Alan Reed has gone, but Mark Spencer has appeared, and just in time to hear Simon playing Black Sabbath power chords. Or was it Spinal Tap ? It is a song about Phil the Duck ! And while it seems to draw heavily on Christmas At The Citadel it is actually a version of All Hands Lost, which Bo and I have seen retired twice already. Simon introduces us to duck wrangler, Mr Robert Ramsay, who also does some of that spoken word stuff (“ps sorry about the duck”) that he does when he is not duck wrangling, and the three of them (Phil, Simon and Robert) act out an epic which is only rivalled by the not quite so epic By-Tor And The Snow Duck by Rush.
Simon keeps strumming hard, then pauses, “fucking hell”, before carrying on, adding “it is at this point that Leon Camfield would say something,” and it pushes on to the conclusion, with Simon sending us off with, “my name’s Simon Godfrey, that’s Robert Ramsay, you’ve been the audience, thank you very much, good night !” and after a massive roar from a very appreciative crowd he adds, “now go away and listen to Mystery. Or I will taunt you a second time.” The crowd very reluctantly drift away.
The set has been a lot of fun, very entertaining, and not just because of the humour and the sense of joy that Simon brings to his music, but also because of the strength of the songwriting, which I know I seem to have been going on about all through my reviews of this weekend. Anyway, I had best bring this to a close before I start telling you what a very strong album Shineback is.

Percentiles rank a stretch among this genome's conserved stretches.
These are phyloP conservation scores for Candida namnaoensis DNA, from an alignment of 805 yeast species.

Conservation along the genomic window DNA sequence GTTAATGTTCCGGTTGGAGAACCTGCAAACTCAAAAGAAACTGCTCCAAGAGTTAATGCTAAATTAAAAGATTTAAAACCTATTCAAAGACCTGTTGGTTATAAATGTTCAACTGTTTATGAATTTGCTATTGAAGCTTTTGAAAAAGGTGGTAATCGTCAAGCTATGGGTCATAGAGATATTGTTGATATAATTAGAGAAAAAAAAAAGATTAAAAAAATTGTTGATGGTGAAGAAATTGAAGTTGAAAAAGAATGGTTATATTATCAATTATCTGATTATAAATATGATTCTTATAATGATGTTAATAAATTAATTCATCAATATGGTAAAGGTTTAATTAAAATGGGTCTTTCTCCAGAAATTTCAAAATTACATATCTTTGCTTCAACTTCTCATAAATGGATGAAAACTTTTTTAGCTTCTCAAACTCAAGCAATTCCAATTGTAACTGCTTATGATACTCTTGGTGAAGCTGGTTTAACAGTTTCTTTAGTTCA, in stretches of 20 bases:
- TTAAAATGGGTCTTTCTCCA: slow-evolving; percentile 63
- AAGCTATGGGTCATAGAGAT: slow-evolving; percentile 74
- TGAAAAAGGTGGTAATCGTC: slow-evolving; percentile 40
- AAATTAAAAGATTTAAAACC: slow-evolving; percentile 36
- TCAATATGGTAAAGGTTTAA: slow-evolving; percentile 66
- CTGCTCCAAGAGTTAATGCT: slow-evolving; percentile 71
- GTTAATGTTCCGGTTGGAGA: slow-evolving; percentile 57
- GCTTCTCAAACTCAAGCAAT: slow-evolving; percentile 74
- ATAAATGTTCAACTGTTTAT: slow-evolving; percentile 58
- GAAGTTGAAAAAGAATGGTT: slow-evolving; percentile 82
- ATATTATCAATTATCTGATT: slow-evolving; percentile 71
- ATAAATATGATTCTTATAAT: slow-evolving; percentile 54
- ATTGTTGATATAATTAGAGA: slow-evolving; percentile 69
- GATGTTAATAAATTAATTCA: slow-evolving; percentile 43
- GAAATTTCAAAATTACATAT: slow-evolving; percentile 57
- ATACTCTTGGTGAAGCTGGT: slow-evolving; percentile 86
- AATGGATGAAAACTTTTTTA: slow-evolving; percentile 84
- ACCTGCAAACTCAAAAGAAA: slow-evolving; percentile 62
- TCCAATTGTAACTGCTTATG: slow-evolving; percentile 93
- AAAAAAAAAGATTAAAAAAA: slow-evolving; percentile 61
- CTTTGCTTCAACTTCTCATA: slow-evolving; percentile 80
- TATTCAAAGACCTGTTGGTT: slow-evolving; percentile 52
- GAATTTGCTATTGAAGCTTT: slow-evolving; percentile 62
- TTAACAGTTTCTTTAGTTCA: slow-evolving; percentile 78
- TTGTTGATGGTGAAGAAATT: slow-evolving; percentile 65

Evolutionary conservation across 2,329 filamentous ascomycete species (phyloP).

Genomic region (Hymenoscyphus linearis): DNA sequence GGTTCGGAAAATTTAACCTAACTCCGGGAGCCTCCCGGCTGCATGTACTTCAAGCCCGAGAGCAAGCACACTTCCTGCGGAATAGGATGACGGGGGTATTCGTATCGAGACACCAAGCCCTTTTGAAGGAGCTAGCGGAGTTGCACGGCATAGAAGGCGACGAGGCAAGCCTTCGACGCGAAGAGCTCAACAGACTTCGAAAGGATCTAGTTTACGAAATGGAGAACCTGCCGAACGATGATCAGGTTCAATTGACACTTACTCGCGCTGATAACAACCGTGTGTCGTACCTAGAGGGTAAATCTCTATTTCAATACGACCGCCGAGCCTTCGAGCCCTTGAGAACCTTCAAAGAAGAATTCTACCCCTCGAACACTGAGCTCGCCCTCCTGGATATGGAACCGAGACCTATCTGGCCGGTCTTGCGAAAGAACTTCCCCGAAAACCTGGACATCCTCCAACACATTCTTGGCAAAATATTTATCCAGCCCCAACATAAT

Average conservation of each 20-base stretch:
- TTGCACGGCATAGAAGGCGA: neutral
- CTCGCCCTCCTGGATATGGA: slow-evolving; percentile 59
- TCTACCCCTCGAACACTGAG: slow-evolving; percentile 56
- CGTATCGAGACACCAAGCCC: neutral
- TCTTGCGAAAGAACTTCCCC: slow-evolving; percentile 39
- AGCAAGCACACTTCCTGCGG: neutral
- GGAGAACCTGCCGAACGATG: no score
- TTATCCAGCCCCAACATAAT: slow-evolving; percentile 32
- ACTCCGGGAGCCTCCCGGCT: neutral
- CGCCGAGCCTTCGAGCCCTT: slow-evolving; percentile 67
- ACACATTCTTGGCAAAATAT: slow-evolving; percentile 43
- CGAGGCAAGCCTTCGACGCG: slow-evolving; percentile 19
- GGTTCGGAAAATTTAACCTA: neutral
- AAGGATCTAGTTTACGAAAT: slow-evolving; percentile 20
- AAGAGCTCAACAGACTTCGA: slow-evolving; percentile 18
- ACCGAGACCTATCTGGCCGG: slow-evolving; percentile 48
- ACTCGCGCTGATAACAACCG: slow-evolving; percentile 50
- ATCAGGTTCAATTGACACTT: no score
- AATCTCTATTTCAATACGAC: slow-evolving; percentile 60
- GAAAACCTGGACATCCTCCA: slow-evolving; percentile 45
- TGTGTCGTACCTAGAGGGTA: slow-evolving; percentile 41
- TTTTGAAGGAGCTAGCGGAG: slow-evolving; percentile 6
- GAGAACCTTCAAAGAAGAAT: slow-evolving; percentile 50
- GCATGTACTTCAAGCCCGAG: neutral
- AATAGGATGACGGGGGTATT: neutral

You can see my photos from the set here.
And that was the end of Celebr8.2 for me because I had to get home and be ready for an early start at work on the Monday. There was just a moment to say goodbye to David Elliott and Mike Morton (of The Gift), and it was a shame to have to miss both Mystery and Arena, but I was fortunate to have seen both bands before. It had been a brilliant weekend, brought to us by the blood, sweat and tears of Jon Patrick, Geoff Banks and Bob Hodds, and they deserve to at least break even for their endeavours, and this is where you come in. There are still some of the limited edition programmes available from The Merch Desk, and when they have sold out things will look a whole lot better for the possibility of Celebr8.3 – you must buy a copy while the limited remaining stocks last by clicking here.